Possibly right now we have a third player – Jaris Alleyne.
A scouting report said: Gallaudet the last two years has
produced Pro Football Prospects Tony Tatum and Adham Talaat,
but Alleyne might be the best of the three.

 

 

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2014/08/21

DeafDigest Mid-Week edition, August 21, 2014

— group of cops mocking the deaf near Ferguson, MO

Some years back, a deaf woman was given summons for not
taking trash out of her backyard. She was fined $150.00
in the court. Watching the whole thing and then laughing
very hard behind her back was a group of police officers.
This took place in Bel-Ridge, Missouri, which happens to
be less than four miles from Ferguson! Cops showing
lack of respect for the deaf and for people of other
races?

— A deaf-blind attorney filing a lawsuit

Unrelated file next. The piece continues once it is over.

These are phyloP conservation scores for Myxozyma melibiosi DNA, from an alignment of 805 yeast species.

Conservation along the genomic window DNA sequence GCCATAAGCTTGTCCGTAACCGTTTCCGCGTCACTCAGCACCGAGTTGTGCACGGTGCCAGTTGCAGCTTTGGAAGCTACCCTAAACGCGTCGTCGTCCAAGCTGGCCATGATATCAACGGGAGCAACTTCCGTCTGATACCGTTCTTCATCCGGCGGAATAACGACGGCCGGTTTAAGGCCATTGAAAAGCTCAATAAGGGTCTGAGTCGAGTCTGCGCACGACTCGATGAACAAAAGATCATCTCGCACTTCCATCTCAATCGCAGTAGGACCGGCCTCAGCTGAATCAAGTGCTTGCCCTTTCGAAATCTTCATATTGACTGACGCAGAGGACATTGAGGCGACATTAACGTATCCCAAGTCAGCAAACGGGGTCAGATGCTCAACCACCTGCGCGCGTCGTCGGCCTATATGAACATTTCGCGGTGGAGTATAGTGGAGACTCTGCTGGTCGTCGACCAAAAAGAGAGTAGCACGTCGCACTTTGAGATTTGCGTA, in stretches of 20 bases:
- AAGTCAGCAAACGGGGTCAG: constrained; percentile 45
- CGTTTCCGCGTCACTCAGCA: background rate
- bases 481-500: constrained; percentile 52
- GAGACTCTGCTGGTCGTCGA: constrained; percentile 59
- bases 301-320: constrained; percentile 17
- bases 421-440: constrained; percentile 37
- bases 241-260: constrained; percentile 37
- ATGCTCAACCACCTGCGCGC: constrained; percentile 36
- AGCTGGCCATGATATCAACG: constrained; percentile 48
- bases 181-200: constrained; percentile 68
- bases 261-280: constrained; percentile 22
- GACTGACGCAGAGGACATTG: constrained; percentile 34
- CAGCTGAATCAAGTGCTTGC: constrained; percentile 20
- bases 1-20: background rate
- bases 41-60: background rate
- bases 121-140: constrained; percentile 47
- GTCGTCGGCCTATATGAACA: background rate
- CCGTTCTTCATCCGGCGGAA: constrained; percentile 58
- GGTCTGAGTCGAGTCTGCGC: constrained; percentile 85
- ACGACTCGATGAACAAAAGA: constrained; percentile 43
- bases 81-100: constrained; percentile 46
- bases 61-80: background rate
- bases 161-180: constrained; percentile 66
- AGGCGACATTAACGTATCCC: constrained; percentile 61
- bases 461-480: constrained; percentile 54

DeafDigest has mentioned Haben Girma, who is deaf-blind,
a Harvard graduate and also an attorney. She has filed
a lawsuit against Scribd, which is a digital library
service. She is saying this company discriminates against
the deaf-blind as well as with the blind because they
cannot access material on-line.

 

— reasons for Rochester deaf’s fight for captions

A group of deaf people from Rochester, NY have been fighting
for captions at the Regal Henrietta Stadium 18 theater. Why
did they fight for captions? Several reasons. Difficulty in
using the special captioning glasses. Much discomfort while
wearing these glasses. And the theater did not have enough
of these glasses if too many deaf people show up! Why